• Describe and demonstrate age-appropriate, cognitive-behavioral strategies to treat four- to seven-year-old children with various anxiety disorders.
  • Describe and demonstrate an approach for working with the parents of four- to seven-year-old children with various anxiety disorders.

11. Qualitative Research in Child and Adolescent Psychiatry

Duration: 4 hours
Admission: High Income Countries - 45 EUR / Middle Income Countries, Low Income Countries, Students, Young Scientists - 30 EUR

Jordan Sibeoni, Paris Descartes University, France
Jonathan Lachal, Paris Descartes University, France

Qualitative methods focus on collecting and analyzing verbal data. They aim to describe, understand and deepen an observed phenomenon; they seek to capture what a person says about her lived-experience, and are therefore a useful tool when it comes to explore patients’ perspectives. As a matter of act, psychiatry appears to be a natural field for qualitative exploration for many reasons and especially its interest for the person’s narrative and relation to the world, for complex human facts, and its need to take into consideration the clinician’s view in a clinical observation - makes it a natural field for qualitative exploration. Jordan SIBEONI, MD is an adolescent psychiatrist in Argenteuil Hospital Centre, Argenteuil and junior assistant professor in the Cochin Hospital, Maison des adolescents, Paris. Jonathan Lachal, MD, PhD is an associate professor in psychiatry in the Cochin Hospital in Paris, France.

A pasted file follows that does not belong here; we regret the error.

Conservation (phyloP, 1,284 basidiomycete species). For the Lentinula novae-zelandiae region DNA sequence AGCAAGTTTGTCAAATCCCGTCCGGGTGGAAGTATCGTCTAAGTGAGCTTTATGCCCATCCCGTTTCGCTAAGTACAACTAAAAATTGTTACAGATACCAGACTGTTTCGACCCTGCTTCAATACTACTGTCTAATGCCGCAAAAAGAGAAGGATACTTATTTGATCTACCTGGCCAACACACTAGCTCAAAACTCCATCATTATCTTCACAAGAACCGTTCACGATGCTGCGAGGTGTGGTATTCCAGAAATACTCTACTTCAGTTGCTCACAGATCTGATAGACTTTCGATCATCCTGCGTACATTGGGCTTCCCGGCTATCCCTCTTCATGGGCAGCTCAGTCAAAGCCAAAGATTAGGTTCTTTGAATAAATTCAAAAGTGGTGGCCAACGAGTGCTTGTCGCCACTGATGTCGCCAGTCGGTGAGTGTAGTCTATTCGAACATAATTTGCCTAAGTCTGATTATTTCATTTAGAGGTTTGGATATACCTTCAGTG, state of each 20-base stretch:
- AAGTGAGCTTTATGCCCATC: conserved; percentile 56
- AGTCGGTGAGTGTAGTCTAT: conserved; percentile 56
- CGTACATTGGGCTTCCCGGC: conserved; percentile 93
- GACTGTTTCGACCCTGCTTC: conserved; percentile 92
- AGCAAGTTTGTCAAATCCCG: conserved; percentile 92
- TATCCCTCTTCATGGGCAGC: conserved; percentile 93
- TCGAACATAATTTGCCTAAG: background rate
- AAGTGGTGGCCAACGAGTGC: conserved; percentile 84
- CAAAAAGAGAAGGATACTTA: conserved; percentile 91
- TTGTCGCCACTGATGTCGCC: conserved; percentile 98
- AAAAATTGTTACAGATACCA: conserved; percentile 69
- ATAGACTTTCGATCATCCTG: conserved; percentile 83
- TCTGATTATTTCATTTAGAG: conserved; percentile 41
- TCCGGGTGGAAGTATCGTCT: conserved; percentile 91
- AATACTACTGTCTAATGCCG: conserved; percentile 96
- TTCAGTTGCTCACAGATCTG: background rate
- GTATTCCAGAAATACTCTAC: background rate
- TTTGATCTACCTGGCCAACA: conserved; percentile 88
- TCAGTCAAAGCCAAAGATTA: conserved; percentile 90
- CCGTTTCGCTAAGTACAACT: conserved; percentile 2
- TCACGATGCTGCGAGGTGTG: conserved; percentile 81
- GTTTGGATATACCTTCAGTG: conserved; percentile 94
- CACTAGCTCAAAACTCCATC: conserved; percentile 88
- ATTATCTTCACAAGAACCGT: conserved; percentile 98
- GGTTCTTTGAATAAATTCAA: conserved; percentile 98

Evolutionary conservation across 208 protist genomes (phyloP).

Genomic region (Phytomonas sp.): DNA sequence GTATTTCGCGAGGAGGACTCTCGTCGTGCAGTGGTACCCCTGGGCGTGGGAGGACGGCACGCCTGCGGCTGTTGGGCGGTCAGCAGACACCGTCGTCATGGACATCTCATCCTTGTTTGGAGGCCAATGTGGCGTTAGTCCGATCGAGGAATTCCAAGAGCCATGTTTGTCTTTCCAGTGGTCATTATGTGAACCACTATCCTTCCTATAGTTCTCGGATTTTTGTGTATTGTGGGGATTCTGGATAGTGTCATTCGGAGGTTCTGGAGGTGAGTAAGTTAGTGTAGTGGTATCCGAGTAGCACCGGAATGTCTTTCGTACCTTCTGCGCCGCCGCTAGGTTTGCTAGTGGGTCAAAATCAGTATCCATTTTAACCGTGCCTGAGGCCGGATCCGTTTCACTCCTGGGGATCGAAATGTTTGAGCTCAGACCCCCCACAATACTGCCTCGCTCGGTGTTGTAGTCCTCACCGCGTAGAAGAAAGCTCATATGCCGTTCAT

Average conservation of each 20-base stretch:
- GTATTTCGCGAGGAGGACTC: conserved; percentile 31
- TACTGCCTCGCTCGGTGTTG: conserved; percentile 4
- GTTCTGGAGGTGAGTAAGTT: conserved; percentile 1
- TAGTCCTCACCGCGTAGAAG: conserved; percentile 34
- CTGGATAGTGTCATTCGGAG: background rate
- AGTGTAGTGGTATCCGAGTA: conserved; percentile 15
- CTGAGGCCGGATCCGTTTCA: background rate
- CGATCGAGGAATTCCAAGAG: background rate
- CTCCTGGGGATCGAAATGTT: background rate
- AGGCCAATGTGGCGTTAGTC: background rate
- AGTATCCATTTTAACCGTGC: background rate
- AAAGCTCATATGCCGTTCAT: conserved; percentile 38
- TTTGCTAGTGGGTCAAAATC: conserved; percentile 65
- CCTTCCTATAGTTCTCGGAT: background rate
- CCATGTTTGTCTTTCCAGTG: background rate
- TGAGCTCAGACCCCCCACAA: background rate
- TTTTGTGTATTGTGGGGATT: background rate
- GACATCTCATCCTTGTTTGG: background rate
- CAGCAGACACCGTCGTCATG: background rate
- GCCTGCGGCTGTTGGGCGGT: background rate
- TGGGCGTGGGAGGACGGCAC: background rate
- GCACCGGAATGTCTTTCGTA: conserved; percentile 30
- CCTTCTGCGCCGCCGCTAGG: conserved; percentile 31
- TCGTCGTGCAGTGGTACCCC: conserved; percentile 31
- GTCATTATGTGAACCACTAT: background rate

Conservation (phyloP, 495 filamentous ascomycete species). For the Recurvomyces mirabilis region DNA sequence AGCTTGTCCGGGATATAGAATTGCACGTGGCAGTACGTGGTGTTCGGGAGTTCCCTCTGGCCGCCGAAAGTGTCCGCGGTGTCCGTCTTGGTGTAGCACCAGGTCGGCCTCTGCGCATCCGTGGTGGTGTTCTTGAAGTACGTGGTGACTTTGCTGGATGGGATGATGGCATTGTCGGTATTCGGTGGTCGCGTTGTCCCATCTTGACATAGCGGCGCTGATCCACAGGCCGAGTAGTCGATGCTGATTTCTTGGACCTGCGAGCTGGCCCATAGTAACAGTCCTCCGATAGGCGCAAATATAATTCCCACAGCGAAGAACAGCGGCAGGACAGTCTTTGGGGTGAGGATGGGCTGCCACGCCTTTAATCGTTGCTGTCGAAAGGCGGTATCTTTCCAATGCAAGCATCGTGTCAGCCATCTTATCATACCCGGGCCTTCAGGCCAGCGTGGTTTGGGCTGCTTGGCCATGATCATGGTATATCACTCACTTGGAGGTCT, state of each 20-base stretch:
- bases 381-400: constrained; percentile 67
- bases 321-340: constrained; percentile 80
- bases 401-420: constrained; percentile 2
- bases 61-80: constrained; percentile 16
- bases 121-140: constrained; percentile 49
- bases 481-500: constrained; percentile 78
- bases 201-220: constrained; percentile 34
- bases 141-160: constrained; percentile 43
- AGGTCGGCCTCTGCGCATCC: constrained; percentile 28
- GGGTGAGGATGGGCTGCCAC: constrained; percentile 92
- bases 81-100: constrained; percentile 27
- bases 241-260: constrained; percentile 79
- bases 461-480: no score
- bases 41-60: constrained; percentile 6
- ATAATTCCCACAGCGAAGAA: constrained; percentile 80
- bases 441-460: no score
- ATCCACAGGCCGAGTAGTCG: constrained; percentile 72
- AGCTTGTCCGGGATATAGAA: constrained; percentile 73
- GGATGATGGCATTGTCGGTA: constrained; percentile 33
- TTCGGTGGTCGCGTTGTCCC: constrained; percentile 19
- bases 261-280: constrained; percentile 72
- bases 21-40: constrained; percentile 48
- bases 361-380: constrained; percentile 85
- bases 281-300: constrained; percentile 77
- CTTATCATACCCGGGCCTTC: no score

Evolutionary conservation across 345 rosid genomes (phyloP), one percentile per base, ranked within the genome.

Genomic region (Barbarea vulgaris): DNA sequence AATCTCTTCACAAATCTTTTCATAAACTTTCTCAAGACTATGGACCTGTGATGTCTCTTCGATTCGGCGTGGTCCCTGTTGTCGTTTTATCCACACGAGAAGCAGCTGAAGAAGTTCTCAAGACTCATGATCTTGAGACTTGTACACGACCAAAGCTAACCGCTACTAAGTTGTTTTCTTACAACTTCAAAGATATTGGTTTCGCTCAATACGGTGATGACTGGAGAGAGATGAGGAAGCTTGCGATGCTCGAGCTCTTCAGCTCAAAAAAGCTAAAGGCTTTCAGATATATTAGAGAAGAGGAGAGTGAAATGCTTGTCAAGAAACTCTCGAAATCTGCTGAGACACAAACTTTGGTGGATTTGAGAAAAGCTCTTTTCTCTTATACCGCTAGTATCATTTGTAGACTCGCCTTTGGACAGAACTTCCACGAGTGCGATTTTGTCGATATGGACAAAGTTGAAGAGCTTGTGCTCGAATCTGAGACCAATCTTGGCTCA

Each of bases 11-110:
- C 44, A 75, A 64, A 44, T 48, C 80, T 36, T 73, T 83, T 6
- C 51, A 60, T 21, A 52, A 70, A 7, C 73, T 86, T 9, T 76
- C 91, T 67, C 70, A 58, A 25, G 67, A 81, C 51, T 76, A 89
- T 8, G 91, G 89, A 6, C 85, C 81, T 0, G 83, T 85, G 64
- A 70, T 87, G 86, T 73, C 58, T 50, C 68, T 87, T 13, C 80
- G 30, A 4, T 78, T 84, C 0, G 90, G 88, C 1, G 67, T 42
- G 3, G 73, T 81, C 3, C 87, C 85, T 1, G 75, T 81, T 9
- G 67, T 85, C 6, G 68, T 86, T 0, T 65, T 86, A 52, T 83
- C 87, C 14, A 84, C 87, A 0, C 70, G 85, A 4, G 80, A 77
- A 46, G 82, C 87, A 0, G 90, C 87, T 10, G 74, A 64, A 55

12. Understanding Diversity and Uniqueness: Phenomenology of Psychosis in Adolescence and Developmental Years

Duration: 4 hours
Admission: High Income Countries - 45 EUR / Middle Income Countries, Low Income Countries, Students, Young Scientists - 30 EUR

Andrea Raballo, Norwegian University of Science and Technology, Norway

Understanding the subtle, often insidious phenomenology of psychosis in developmental years remains a crucial clinical challenge. Indeed, despite a common core of symptoms observed across the lifespan, childhood and adolescence onset psychotic disorders may have unique phenomenological features, further enriched by the dramatic existential and relational changes typical of developmental years. We are offering a highly interactive course led by dr. Raballo. Andrea Raballo, MD, Spec. Psych., PhD is Onsager Associate Professor of Psychopathology and Development at the Norwegian University of Science and Technology (NTNU). He is currently co-chair of the World Psychiatric Association (WPA) Section for Clinical Psychopathology, board member of the European Psychiatric Association (EPA) and Early Intervention in Mental Health (IEPA).

Objectives and course outcomes:

  • Learn about state-of-the-art developments and trends in the assessment of vulnerability to psychosis and related at risk mental states;
  • Gain an experience-close understanding of the symptom generating pathways involved in the onset of psychosis;
  • Improve skills and confidence in the clinical diagnostic and decisional settings;
  • Understand its potential for the shared decision-making.



Congress Secretariat: C-IN, 5. kvetna 65, 140 21 Prague 4, CZE | tel.: +420 261 174 301 | fax: +420 261 174 307
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Congress Secretariat: C-IN, 5. kvetna 65, 140 21 Prague 4, CZE | tel.: +420 261 174 301 | fax: +420 261 174 307
Home | Sitemap | info@iacapap2018.org | Copyright © 2016 iacapap2018.org
Powered and created by E-WORKS - web studio | XHTML 1.0 | CSS 2